Fast forward to summer this year, off the back of a few EP’s and remixes, ‘Wildfire’ quite literally spread. First through the blogs, then the clubs/tastemaker radio DJ’s, then the mainstream. “Summer banger” would be an understatement, even our most beloved emosh rapper – Drake – took to the beat. And with Aubrey in tow, the Stateside crossover was set: the intricate wobbles, smart punches and thumping bass positioned in all the right places allowed ‘Wildfire’ (featuring Little Dragon’s Yukimi Nagano) to garner it’s place and became a staple in many a summer playlists. But most promising was that even with the success of it’s first single, SBTRKT’s self titled debut would throw a number of surprises our way, surpassing expectations and becoming a strong accelerator for Electronic in the mainstream.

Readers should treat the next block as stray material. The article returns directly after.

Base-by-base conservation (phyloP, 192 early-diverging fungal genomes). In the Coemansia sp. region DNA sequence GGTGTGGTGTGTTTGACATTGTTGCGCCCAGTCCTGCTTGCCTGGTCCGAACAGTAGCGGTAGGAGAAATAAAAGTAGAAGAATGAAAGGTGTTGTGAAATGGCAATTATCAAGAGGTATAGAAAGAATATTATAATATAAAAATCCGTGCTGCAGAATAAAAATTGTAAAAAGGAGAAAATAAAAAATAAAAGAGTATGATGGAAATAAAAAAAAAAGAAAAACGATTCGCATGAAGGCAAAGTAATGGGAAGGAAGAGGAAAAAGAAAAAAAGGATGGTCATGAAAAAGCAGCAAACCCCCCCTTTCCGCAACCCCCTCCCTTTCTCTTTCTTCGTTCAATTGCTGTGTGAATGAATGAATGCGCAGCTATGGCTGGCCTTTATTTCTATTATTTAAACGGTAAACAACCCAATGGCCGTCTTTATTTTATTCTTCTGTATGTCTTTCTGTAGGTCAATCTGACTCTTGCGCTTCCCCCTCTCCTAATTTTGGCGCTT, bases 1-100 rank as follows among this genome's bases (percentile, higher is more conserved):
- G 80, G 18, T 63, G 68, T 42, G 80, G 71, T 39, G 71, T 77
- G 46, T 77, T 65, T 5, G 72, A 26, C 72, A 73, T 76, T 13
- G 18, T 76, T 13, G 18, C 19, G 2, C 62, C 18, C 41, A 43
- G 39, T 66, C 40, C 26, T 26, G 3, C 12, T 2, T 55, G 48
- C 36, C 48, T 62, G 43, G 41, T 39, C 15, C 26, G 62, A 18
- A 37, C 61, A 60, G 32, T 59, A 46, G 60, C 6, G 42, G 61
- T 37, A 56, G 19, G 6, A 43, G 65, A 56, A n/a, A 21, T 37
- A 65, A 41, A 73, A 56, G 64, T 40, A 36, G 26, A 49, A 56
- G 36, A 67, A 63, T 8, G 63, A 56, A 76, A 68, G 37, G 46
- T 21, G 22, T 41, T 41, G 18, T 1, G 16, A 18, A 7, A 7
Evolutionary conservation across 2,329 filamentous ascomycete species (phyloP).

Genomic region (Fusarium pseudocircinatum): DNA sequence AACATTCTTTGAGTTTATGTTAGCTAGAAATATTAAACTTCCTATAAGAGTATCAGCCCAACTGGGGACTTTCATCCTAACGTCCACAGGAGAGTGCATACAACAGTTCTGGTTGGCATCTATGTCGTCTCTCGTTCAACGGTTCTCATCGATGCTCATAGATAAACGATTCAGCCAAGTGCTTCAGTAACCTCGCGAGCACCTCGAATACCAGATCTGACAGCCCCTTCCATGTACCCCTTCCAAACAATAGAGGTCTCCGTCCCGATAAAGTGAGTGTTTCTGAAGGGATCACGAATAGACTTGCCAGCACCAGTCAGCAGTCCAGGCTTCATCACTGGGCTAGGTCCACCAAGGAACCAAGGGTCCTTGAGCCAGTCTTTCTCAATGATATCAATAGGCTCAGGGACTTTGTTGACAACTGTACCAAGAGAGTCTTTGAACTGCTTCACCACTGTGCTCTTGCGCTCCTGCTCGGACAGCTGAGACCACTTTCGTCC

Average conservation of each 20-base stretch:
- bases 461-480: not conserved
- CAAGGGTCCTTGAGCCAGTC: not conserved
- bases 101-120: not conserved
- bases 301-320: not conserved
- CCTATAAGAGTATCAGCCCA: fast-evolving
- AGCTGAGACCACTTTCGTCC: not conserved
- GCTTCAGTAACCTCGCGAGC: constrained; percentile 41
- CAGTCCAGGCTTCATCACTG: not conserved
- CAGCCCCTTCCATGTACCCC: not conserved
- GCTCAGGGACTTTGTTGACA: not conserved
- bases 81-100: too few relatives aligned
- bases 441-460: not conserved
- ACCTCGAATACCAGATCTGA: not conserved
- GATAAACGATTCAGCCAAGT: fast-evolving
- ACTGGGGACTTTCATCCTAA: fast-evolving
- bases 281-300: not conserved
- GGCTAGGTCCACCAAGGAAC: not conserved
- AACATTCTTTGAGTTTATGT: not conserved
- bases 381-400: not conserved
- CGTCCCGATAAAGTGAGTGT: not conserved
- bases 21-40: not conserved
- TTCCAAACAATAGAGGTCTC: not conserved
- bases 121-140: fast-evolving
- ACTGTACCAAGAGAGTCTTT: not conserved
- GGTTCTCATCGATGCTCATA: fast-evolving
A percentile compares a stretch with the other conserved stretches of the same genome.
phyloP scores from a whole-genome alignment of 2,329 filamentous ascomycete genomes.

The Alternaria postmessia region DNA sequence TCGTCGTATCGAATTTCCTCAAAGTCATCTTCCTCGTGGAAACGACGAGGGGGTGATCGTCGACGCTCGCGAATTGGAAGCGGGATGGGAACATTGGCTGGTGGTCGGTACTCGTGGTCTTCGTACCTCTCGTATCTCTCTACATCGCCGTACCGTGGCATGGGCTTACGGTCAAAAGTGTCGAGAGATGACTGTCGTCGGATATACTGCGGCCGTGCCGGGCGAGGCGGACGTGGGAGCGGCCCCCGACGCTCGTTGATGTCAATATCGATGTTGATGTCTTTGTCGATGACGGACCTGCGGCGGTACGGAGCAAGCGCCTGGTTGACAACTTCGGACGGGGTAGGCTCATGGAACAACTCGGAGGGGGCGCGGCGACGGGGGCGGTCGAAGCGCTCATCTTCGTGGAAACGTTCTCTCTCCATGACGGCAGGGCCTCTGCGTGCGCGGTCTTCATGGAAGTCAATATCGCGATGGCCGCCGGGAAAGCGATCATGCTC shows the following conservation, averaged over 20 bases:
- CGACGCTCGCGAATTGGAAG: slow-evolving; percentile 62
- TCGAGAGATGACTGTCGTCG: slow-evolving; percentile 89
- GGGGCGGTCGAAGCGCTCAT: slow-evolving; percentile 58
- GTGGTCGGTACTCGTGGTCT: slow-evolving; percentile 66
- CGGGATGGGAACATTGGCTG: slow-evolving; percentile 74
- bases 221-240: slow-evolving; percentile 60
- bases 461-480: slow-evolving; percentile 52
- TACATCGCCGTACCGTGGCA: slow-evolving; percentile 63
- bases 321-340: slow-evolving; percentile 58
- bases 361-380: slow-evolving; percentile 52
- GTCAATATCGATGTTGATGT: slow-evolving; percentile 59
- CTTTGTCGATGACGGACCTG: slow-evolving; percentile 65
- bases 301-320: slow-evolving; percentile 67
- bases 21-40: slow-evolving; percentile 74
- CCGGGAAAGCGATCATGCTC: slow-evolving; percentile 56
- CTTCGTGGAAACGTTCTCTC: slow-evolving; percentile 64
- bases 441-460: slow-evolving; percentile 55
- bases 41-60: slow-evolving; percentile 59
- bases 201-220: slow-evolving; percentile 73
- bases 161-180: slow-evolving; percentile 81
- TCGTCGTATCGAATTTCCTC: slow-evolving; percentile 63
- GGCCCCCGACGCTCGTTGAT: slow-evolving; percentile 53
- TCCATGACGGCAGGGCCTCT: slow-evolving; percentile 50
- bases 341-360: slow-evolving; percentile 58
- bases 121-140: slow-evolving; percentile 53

Sophisticated, circuitous and timely in its entirety, SBTRKT welded together the essence of 90’s UK garage and 2-Step together with the punchy Dubstep influences of the noughties and melted it within American style Soul & R&B. These influences, all piled up on top of each other within an album made of original compositions gave way for this debut to stand on it’s own merit. With producers throwing the proverbial ‘wobble’ onto anything with a pulse these days, it was refreshing to hear SBTRKT deliver a cohesive collection of tracks as well as collaborating with an inspired array of artists. Opting for a more song-focused LP, as opposed to a show-and-tell style production project – SBTRKT kept his audience in mind and curated an album packed with enough energy for the raver, sufficient downtime for low-end head and an abundance of musicology for the ‘academics’.

The albums opener ‘Heatwave’ nods to and explores Junglist sounds; With a deconstructed Amen Break and Sampha’s atmospheric, building wails, as the low end flutters rather passionately. Then as the BPMs rise and the lyrics fade, the puissance is turned up a notch with tracks like ‘Sanctuary’ and ‘Ready Set Loop’ – both favouring a more beat oriented focus with minimal vocals.